Course Hero. "Hippolytus Study Guide." Course Hero. 15 Mar. 2019. Web. 3 Aug. 2020. <https://www.coursehero.com/lit/Hippolytus/>.
Course Hero. (2019, March 15). Hippolytus Study Guide. In Course Hero. Retrieved August 3, 2020, from https://www.coursehero.com/lit/Hippolytus/
(Course Hero, 2019)
Course Hero. "Hippolytus Study Guide." March 15, 2019. Accessed August 3, 2020. https://www.coursehero.com/lit/Hippolytus/.
Course Hero, "Hippolytus Study Guide," March 15, 2019, accessed August 3, 2020, https://www.coursehero.com/lit/Hippolytus/.
The Chorus of Women relays the story of Phaethon, the son of Apollo. Phaethon rode the sun chariot and almost lost control of the burning orb and destroyed Earth. Zeus regretfully killed Phaethon with a thunderbolt to save the planet from destruction. The Chorus wishes they could escape from the tragedy in Theseus's house to more loving and calm waters. The women lament Phaedra's fate and that she was brought here from her loving homeland of Crete to face such a horrible end. They declare Aphrodite's plan is successful and describe Phaedra's suicide by hanging herself above her marriage bed.
The story of Phaethon deals with an inexperienced youth finding himself far beyond his abilities and needing to be saved by one of the gods—the rescue causing the young man's death. This may be a parallel to Hippolytus's situation: he is an innocent young man who does not have the maturity to deal with a deeply complicated situation. The tale also foreshadows the ruin of Hippolytus (as implied by his name) who is unable to control the horses of his chariot when they are startled by Posidon's sea creature.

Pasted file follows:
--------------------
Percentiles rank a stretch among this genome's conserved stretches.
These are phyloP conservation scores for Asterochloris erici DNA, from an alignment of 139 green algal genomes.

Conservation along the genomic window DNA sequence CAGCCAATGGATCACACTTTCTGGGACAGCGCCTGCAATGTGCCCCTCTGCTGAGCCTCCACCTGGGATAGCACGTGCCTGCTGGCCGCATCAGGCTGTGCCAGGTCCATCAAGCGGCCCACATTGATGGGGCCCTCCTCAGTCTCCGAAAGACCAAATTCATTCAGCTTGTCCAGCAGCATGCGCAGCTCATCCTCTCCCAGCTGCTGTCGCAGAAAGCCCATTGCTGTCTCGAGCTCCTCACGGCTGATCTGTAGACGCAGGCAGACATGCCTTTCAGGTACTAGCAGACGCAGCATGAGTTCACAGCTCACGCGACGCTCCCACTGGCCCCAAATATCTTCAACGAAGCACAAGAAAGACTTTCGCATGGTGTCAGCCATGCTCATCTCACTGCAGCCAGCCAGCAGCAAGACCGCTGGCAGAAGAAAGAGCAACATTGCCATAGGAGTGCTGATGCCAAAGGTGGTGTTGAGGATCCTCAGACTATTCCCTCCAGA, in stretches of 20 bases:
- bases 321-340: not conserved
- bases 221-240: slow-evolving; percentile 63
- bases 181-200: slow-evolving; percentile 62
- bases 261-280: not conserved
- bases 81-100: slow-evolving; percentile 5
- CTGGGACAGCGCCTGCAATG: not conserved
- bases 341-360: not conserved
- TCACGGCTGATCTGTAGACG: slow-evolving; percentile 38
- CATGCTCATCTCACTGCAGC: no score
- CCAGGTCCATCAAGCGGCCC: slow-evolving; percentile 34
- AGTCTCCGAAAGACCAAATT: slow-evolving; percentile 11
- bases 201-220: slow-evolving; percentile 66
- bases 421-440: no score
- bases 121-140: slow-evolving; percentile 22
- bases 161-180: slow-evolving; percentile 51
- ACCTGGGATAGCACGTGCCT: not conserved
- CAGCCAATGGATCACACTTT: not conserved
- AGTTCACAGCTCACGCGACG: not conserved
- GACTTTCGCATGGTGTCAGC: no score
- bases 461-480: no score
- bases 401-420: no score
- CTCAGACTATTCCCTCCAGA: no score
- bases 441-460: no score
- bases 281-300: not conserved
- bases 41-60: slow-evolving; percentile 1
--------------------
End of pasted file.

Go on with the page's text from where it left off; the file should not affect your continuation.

The Chorus is distressed by what has been happening to Phaedra and her decision to kill herself; the women long for a calmer time when they can simply enjoy the fruits of the gods' Earth. But they know Aphrodite's curse will be played out until she has her revenge. The Chorus laments the fall of the queen, and how one so loved by her homeland and her king came to Athens only to be destroyed by Aphrodite. They describe in detail how Phaedra kills herself and why she chose such a tragic ending: "She has chosen good name rather than life," they sing, "she is easing her heart of its bitter load of love." One's honor and reputation are important in Athens, and despite the facts of the curse she has endured, Phaedra knows any hint of infidelity—especially such an immoral strain involving a stepson—would ruin both her Cretan family's name and the reputation of the king and their children.